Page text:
US sees new shortage of PPEs as Covid-19 infections rise, hospitalisations climb2 min read . Updated: 10 Jul 2020, 11:30 AM IST
- Nurses say they are reusing N95 masks for days and even weeks at a time
- Doctors say they cannot reopen offices because they lack personal protective equipment
Washington: Healthcare workers on the front lines of the coronavirus outbreak in the United States have once again started facing shortages of masks, gowns, face shields and gloves as the infection spread and the number of patients getting hospitalised continues to climb.
According to The Washington Post, the mess of equipment shortages has come at a time when other issues have plagued the country's early response to the pandemic return, including surging cases, overwhelmed hospitals, lagging in testing and contradictory public health messages.
But the inability to secure PPEs is especially frustrating, healthcare workers say, as it acts as their main defence against warding off the coronavirus.
Nurses say they are reusing N95 masks for days and even weeks at a time. Doctors say they cannot reopen offices because they lack personal protective equipment. State officials say they have scoured US and international suppliers for PPE and struggle to get orders filled. Experts worry the problem could worsen as coronavirus infections climb, straining medical systems.
"A lot of people thought once the alarm was sounded back in March, surely the federal government would fix this, but that has not happened," said Deborah Burger, a California nurse and president of National Nurses United, a union representing registered nurses.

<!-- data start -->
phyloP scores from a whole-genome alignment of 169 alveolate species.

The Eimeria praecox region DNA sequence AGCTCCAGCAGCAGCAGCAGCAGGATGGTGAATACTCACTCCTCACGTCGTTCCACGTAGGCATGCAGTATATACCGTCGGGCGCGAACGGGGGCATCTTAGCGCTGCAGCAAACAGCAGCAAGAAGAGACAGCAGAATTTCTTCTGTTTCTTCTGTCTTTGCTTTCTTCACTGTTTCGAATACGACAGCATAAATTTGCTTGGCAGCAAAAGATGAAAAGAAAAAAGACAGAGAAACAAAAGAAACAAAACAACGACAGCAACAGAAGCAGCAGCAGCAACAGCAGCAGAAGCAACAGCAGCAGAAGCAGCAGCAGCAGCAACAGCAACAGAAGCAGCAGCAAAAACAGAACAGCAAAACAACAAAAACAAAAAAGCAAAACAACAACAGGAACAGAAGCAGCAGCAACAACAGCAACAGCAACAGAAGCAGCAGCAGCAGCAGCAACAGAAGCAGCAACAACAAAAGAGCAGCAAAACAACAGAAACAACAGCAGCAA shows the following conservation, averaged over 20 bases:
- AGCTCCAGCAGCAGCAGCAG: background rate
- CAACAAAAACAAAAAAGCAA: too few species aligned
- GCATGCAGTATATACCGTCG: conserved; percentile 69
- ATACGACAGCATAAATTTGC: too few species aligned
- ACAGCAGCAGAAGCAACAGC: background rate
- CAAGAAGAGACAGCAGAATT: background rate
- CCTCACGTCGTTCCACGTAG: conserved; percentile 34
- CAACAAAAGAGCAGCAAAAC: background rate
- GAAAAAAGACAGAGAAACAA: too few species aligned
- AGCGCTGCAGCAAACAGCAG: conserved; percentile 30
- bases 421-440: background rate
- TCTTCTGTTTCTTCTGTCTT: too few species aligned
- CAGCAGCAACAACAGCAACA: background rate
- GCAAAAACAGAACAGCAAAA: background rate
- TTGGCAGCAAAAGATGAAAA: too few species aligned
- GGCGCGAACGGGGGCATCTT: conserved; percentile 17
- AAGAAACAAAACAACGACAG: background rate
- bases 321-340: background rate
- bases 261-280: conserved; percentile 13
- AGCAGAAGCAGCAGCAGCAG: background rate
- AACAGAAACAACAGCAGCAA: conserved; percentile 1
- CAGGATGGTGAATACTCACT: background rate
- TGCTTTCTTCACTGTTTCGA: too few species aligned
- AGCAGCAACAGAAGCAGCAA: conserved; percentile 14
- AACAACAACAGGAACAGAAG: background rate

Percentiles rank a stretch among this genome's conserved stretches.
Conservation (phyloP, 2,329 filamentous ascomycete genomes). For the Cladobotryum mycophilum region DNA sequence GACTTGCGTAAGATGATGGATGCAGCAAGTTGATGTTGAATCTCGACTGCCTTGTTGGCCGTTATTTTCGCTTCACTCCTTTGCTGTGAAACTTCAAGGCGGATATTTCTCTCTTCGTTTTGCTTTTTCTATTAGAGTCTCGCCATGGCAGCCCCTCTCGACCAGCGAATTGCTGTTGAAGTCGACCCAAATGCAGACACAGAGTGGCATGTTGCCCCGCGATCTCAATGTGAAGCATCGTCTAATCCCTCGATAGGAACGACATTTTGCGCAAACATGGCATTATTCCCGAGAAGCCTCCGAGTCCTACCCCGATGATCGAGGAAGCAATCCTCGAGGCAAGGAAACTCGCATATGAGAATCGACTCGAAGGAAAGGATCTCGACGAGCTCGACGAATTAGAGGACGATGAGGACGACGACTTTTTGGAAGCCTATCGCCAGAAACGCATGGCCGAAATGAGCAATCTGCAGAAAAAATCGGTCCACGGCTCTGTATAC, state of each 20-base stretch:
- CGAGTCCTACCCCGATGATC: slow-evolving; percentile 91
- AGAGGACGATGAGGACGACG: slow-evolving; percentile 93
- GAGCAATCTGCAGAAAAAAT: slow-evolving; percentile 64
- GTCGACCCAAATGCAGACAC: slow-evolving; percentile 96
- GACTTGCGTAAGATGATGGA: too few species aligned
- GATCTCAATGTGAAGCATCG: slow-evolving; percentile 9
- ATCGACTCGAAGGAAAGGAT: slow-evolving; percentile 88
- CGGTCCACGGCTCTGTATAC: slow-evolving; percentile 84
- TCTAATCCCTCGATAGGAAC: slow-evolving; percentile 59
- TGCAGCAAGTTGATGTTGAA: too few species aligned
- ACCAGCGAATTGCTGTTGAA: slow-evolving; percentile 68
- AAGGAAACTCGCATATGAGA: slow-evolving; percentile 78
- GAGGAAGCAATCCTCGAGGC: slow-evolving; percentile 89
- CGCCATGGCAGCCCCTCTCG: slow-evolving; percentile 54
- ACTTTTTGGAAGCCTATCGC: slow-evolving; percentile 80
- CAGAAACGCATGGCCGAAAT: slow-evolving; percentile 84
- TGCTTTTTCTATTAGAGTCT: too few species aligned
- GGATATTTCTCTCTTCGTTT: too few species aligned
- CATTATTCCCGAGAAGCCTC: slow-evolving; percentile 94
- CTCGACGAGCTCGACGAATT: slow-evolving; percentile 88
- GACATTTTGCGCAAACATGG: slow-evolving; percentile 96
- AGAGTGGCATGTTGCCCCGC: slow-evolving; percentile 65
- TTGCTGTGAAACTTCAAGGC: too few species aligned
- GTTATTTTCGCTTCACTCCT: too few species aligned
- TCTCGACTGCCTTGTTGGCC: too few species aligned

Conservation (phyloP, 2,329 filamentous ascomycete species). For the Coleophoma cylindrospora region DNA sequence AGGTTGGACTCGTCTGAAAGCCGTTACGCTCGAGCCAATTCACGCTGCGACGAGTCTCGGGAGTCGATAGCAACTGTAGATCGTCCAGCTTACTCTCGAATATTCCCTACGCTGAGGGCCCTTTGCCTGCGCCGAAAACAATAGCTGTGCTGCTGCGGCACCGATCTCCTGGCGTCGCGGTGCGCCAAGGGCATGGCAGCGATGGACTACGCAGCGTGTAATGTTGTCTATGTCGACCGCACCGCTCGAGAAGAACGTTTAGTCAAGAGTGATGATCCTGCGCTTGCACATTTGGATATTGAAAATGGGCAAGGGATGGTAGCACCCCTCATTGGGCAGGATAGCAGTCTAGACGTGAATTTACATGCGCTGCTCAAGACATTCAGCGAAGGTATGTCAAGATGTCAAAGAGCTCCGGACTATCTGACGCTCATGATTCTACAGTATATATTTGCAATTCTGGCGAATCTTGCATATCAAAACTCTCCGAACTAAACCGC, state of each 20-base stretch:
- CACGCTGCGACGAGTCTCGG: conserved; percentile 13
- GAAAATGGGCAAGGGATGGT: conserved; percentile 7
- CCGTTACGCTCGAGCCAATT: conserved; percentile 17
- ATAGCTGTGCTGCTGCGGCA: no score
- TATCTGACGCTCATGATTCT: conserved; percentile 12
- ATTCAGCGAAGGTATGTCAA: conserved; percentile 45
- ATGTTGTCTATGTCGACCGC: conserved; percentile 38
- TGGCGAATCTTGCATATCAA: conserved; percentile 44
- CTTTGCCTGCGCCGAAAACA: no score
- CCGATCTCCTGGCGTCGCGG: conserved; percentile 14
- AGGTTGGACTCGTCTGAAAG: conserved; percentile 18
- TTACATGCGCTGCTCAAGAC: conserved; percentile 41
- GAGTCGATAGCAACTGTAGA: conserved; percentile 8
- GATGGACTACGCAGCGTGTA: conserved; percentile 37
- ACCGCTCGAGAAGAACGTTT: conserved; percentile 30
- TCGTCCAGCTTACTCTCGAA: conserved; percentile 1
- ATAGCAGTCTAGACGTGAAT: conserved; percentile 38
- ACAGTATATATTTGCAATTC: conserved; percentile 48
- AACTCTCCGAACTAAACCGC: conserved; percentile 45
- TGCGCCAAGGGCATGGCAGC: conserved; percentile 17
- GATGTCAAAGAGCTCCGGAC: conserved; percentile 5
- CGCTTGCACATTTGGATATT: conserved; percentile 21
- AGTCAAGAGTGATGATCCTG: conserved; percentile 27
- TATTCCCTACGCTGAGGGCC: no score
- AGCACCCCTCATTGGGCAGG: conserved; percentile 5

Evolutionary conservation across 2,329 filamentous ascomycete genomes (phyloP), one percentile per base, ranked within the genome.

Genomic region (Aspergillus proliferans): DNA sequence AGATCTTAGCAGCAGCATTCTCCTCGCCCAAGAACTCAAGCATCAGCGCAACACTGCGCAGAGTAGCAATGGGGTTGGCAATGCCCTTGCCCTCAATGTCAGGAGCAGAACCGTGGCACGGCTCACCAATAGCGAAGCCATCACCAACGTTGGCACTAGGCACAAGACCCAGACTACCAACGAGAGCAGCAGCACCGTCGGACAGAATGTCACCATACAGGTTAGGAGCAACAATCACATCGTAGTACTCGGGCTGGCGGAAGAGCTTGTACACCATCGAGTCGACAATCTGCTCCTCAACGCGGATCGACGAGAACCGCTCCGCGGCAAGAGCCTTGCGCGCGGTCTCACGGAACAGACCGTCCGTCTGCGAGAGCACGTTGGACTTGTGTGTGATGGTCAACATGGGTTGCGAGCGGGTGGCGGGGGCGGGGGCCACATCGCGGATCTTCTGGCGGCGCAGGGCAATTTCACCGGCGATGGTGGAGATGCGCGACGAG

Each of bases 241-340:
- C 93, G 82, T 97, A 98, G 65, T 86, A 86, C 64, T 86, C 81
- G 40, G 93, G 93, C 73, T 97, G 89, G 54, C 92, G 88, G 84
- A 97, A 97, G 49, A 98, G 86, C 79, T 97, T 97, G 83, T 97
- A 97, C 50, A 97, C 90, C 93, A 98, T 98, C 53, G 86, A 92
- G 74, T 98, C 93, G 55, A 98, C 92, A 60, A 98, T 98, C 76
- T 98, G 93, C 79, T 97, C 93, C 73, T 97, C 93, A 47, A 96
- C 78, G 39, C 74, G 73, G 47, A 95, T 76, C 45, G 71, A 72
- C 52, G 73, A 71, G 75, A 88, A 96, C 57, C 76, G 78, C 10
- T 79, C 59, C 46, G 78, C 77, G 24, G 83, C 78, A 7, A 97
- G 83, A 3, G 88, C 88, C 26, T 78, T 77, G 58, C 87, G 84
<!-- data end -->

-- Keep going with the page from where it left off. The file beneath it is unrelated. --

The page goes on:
Like many healthcare workers, Burger also blamed the Trump administration for the lack of equipment, noting the administration has insisted the responsibility falls to state and local officials, with the federal government playing only a supporting role.
However, White House officials, in an interview to the Post, were quoted as saying that concerns over PPE shortages are overblown. They said that US manufacturing and stockpiles of protective equipment have improved dramatically and are adequate in most states.
Instead, Rear Adm. John Polowczyk, whom President Trump put in charge of coronavirus-related supplies, alleged that the PPEs demand continues to outstrip supply because hospitals, states and the federal government are trying to stockpile supplies.
Demand for protective equipment has soared, but unlike in March, when efforts focused on getting PPE for major hospitals -- especially in New York, Detroit and Chicago -- supplies now are desperately needed by primary care offices, nursing homes, prisons and psychiatric and disability facilities.
As many states continue to reopen their economies, demand has also surged from the construction industry and other sectors. With soaring demand, prices have also skyrocketed.
In a letter last week, the American Medical Association told the Federal Emergency Management Agency that doctor's offices outside big systems -- including those providing primary care, chemotherapy and minor surgeries -- have struggled to reopen because they are unable to secure PPE.
The association, which pleaded for transparency and a coordinated national strategy, said it is unclear "whether the central problem is in the availability of raw material, production backlogs, gaps in the distribution systems, or some combination of all three."
In a second letter, the medical association urged the White House to invoke the Defense Production Act to compel manufacturers to increase supplies of N95 masks and gowns.
A Washington Post-Ipsos poll in May found two-thirds of frontline healthcare workers were still experiencing insufficient supplies of face masks that filter out airborne particles.
As the virus has rampaged through the US, it has pummeled the ranks of healthcare workers, infecting at least 94,000 and killing 500, according to an incomplete count by the Centers for Disease Control and Prevention. However, the true number is believed to be much higher.
This story has been published from a wire agency feed without modifications to the text.